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This indicator had a divergence in both 2000 and 2007; a divergence is also present in 2017

Bad Breadth Can Foreshadow Bear Markets

Market breadth speaks to the number of stocks participating in an advance. Strong market breadth means a high percentage of stocks are making new highs as the major indexes make new highs. Strong breadth also aligns with widespread confidence in stocks and the economy.

Bearish Divergence In 2000

The chart below tracks the number of NYSE stocks making new highs minus the number making new lows. A bearish divergence was clearly evident well before the bull market peaked in March 2000.

Bearish Divergence In 2007

NYSE New Highs – New Lows ($NYHL) also failed to confirm the S&P 500’s new high in October 2007, telling us many stocks were already showing signs of weakness before the major averages peaked.

Bullish Divergence In 2017

How does breadth look as of April 25, 2017? Instead of a bearish divergence, $NYHL has a bullish divergence. The bullish divergence tells us the current rally has broad participation from both sector and market capitalization (small, mid, large cap) perspectives. Instead of waving yellow flags as it did in both 2000 and 2007, $NYHL is telling us to be open to new record highs in the major averages.

Is The Bigger Picture Also Leaning Bullish?

How does the S&P 500 look relative to the peaks in 2000 and 2007? Are risk-on/risk-off ratios waving yellow flags in 2017? Has the Trump trade followed a normal retracement path or something more concerning? These questions are addressed in this week’s stock market video.

After you click play, use the button in the lower-right corner of the video player to view in full-screen mode. Hit Esc to exit full-screen mode.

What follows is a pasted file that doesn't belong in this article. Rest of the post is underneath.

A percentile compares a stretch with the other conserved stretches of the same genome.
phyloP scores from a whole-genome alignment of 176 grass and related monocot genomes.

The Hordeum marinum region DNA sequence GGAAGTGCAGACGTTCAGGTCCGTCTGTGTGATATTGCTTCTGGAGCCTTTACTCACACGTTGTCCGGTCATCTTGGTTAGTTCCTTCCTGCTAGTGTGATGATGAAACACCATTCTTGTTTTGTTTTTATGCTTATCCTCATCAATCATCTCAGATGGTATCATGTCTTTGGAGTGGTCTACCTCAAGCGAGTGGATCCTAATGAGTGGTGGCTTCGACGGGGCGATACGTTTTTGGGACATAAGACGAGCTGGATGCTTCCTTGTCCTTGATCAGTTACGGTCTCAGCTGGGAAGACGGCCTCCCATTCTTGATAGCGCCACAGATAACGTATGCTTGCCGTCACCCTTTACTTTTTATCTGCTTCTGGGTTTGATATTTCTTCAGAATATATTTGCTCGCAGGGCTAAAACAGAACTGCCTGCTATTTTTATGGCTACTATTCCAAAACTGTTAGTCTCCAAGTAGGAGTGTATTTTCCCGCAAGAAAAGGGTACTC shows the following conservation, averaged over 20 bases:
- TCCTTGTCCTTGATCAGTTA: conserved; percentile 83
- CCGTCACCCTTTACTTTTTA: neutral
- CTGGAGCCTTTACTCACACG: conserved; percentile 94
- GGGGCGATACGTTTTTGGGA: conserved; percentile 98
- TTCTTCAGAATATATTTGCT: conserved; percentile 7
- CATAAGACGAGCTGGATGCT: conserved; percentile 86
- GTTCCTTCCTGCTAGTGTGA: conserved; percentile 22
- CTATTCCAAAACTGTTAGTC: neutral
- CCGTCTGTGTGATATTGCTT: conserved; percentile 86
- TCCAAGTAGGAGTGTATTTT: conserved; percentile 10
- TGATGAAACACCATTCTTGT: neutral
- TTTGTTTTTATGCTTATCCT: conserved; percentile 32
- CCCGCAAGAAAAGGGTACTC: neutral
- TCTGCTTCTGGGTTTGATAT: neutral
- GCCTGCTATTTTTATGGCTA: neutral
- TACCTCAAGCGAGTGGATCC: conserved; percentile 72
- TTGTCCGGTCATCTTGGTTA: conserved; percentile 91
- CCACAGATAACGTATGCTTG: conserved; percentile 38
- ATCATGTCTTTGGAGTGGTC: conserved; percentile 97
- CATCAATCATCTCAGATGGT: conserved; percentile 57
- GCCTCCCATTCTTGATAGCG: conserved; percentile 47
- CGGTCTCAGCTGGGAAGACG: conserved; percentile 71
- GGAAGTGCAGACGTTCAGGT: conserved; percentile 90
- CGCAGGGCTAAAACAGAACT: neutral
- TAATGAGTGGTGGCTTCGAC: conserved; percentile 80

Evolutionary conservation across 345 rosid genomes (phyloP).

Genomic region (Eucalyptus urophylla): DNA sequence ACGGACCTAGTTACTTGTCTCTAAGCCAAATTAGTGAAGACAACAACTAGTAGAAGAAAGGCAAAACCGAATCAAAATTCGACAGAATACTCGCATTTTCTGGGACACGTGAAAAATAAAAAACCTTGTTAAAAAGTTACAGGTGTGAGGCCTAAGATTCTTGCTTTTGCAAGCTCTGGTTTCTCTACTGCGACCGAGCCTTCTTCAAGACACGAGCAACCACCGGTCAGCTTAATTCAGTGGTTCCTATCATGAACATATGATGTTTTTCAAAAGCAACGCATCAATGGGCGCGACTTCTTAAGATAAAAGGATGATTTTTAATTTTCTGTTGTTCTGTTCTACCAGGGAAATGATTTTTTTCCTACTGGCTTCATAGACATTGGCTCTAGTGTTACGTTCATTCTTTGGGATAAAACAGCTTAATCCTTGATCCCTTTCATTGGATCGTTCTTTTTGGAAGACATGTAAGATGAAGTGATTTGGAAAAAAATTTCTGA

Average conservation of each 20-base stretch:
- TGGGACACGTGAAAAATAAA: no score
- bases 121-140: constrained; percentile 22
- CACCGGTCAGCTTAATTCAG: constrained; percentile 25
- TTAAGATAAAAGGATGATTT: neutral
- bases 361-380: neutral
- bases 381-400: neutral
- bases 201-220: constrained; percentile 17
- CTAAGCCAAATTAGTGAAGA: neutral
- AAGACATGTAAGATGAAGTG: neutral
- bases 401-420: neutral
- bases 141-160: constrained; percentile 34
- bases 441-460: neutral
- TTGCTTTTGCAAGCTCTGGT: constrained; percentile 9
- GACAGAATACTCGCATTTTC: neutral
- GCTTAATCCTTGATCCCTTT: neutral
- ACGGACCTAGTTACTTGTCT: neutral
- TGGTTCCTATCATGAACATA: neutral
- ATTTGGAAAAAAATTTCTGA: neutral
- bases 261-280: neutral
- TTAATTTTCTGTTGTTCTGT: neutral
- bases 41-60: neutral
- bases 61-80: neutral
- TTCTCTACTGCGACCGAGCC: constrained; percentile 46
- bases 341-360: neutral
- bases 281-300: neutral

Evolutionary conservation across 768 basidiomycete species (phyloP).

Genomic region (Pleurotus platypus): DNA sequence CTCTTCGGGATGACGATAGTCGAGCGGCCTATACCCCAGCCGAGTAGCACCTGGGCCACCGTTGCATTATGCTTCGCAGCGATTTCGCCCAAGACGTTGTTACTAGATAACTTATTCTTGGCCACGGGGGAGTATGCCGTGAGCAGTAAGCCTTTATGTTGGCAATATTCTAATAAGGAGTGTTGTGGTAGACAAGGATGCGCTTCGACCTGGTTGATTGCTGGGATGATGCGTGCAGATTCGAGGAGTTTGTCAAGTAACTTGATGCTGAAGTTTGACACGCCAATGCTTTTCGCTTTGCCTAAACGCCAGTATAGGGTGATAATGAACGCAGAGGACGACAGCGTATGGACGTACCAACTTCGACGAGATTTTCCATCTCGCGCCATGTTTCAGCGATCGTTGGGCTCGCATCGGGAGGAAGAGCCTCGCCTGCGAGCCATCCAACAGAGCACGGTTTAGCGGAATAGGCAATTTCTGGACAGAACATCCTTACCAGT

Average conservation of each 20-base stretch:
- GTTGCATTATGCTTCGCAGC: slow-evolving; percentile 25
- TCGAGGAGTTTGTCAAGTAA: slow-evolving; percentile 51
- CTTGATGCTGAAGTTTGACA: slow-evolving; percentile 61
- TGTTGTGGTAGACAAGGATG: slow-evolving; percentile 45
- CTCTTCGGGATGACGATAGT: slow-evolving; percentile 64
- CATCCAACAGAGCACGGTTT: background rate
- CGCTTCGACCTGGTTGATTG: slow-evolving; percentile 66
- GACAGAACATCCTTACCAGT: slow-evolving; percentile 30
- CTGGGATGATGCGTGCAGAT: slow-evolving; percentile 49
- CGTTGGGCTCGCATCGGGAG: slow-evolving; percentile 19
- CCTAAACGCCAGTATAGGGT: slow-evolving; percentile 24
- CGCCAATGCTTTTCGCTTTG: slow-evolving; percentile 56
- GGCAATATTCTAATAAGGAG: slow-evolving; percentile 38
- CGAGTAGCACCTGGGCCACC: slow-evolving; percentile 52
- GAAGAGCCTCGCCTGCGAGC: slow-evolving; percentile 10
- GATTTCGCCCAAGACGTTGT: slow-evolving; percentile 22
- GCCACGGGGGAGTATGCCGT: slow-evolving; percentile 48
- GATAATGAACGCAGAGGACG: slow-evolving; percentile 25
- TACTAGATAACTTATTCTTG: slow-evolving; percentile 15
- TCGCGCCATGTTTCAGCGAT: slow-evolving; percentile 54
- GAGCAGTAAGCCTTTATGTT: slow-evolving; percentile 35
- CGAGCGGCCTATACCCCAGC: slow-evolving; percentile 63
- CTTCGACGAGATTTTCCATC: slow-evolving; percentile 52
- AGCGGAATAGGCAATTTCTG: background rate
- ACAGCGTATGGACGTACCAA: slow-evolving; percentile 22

Video

How Does Breadth Help Us?

Like any chart or indicator, $NYHL helps us assess the probability of good things happening relative to the probability of bad things happening. The probability of bad things happening never drops to zero. Market breadth in 2017 leans toward the “good things happening” end of the spectrum looking out weeks, months, and years.

This article by Chris Ciovacco of Ciovacco Capital originally appeared here and has been reprinted by permission.

About Chris Ciovacco

Chris Ciovacco has been serving investors for over 17 years. He is a regular contributor to Financial Sense, Seeking Alpha, and Safehaven. Mr. Ciovacco has been quoted in several media outlets, including the Dow Jones Wire Service, MarketWatch, Fox Business News, the Atlanta-Journal Consitution, and Nasdaq.com. Chris Ciovacco began his investment career with Morgan Stanley in Atlanta in 1994. With a focus on global macro investing, Chris uses both fundamental and technical analysis to assist in managing risk while looking for growth opportunities around the globe in all asset classes.